The present study examined legal perceptions of lesbian intimate partner violence (IPV) in an experimental context. Undergraduate women and men from the Southeastern United States (N = 217) read a trial summary in which the defendant was charged with physically assaulting her same-sex partner. The trial varied as to whether the victim and defendant were depicted via images as either feminine or masculine. Participants rendered verdicts and made judgments about the victim and defendant (e.g., credibility). Results indicated that the victim's and defendant's masculine or feminine appearance affected these judgments. Female participants viewed a masculine victim as more credible than a feminine victim when the defendant was masculine. When the victim was masculine, they viewed a masculine defendant as more responsible for the victim's injuries than a feminine defendant. Male participants had higher sympathy for a masculine versus feminine victim overall, but had more anger toward a masculine defendant versus a feminine defendant accused of assaulting a feminine victim. Finally, fewer participants mentioned the defendant's history of violence as a reason for a guilty of felony verdict for a feminine victim with a feminine defendant versus all other combinations of victim and defendant masculine/feminine appearance. Results are discussed in terms of gender stereotypes influencing legal decision-making in IPV cases among lesbian couples.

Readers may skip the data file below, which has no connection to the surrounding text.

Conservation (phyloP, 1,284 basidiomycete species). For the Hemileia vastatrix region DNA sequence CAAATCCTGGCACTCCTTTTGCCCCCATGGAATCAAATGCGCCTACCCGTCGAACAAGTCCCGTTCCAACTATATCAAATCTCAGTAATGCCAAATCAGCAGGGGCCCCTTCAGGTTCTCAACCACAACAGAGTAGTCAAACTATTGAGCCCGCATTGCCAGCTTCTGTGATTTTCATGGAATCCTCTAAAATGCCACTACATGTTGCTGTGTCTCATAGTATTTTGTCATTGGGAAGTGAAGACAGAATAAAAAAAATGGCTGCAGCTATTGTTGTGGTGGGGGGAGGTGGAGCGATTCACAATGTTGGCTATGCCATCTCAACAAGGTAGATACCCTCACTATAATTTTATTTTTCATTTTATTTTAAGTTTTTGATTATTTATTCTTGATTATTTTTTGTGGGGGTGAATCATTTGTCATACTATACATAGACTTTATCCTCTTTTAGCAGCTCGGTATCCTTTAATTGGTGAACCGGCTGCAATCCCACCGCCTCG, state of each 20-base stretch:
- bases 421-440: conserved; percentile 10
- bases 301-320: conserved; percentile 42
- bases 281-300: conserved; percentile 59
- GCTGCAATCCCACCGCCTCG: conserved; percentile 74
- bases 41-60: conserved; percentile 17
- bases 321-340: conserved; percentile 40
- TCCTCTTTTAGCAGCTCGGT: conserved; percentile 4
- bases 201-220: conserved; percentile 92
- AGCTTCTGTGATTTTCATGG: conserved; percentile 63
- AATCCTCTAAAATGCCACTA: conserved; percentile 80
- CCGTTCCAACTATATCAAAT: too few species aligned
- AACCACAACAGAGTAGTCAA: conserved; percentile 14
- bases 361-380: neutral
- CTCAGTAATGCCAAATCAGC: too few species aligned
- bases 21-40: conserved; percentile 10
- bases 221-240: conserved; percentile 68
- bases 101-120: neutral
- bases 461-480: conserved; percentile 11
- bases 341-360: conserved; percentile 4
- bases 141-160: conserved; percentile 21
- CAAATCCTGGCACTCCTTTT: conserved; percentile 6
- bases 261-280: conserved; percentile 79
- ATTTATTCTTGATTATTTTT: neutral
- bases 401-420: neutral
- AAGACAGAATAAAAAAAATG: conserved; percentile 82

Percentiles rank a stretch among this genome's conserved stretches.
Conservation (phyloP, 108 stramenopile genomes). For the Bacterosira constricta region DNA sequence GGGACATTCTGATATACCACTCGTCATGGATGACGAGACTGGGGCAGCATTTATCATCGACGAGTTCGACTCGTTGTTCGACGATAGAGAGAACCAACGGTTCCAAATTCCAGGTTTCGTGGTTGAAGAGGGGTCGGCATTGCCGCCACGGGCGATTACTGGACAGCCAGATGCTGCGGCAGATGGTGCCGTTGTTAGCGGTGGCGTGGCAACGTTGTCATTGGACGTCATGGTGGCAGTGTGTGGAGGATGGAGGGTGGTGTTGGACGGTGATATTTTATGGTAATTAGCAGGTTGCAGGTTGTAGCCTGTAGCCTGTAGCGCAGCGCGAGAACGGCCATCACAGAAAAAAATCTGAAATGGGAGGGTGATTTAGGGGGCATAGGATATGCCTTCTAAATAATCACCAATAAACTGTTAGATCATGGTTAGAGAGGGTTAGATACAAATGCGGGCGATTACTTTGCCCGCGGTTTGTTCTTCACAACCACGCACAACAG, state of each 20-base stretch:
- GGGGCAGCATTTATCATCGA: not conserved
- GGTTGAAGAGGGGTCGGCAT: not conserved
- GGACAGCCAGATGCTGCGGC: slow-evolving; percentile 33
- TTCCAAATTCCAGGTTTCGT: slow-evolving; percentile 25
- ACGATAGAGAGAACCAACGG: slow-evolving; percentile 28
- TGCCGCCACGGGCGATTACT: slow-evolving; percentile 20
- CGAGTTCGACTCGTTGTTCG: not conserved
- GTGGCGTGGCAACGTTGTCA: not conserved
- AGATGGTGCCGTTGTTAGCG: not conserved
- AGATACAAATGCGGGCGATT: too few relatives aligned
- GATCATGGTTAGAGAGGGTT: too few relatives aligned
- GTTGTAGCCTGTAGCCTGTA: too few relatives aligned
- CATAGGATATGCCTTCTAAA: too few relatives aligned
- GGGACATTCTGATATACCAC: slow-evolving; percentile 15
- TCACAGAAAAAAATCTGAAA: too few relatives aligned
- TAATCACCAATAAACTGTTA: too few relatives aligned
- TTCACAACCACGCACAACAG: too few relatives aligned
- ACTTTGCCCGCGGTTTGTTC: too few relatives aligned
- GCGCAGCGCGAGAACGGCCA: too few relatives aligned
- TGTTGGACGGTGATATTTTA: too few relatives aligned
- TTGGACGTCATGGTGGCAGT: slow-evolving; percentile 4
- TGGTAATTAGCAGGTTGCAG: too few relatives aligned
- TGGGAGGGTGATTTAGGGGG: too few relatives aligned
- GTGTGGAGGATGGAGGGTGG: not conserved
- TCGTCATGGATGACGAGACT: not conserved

Available at: http://works.bepress.com/clairerenzetti/88/